Robert Heinlein, a classic sci-fi writer from the ’50s and ’60s wrote a book called Stranger in a Strange Land, where the protagonist, Valentine Michael Smith comes to Earth in early adulthood after being raised by Martians. I have to say, that I have not read it, but my father is a crazy, mad Heinlein fan and has been telling me about it.
And it got me thinking about something closer to home.
How often do our dream, our goals, feel like strangers in our own minds? These thoughts of wanting to change the world, to do something incredible, to stretch the fabric of human existence into a realm not travelled, or, in the parlance of the great Gene Roddenberry who gave us Star Trek; “To boldly go where no-one has gone before.”
If you have the bug, it’s hard to shake. It eats at you at night with a question. “What could I be doing now to further your goals?”
It’s tenacious and voracious.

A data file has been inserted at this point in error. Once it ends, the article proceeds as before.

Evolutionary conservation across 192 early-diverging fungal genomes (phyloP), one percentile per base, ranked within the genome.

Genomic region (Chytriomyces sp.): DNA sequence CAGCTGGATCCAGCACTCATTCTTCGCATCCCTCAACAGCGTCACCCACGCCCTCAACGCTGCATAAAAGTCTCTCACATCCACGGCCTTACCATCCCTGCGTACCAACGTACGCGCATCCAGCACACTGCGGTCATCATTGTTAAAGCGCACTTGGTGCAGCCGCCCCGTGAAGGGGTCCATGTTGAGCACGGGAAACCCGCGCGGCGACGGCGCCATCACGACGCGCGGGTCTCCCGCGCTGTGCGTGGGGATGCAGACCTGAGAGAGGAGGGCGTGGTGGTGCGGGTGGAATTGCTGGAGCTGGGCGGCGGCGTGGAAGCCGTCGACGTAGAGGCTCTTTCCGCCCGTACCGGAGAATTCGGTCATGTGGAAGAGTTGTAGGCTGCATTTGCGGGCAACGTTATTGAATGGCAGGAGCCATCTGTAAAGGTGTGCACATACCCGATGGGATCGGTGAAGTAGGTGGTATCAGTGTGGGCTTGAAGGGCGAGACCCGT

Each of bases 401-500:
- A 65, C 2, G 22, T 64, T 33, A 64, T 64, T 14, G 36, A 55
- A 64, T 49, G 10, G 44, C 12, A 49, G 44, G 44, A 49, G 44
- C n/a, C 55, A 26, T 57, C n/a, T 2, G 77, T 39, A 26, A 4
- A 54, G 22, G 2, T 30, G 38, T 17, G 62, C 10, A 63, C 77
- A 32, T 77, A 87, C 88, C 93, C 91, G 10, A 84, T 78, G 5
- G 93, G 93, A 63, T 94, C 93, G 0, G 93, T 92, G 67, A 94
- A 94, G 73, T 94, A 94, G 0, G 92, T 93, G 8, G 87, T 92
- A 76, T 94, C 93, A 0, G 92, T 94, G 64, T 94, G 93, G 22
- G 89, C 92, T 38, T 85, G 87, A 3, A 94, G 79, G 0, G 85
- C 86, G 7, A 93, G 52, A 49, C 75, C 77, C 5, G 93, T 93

And the very moment the thought comes for some grand new project, we are beset by the problems, the reasons and the logical explanations of why we can’t do it.
It’s important to know that the moment you set a new goal, something you have not achieved before, self-doubt will kick in. The strength of the self-doubt will be in direct proportion to the level of the goal.
The bigger the goal, the bigger the self-doubt.
And yet, there are some people, who fare much better with self-doubt. How do they do it?
By winning the small fights.
The more small fights they win, the more belief is engendered directly into the unconscious mind that they follow through.
The small fights could be as simple as:
Putting the rubbish out when they said they would
Going to the gym even if they don’t feel like it
Writing that chapter, because it’s due today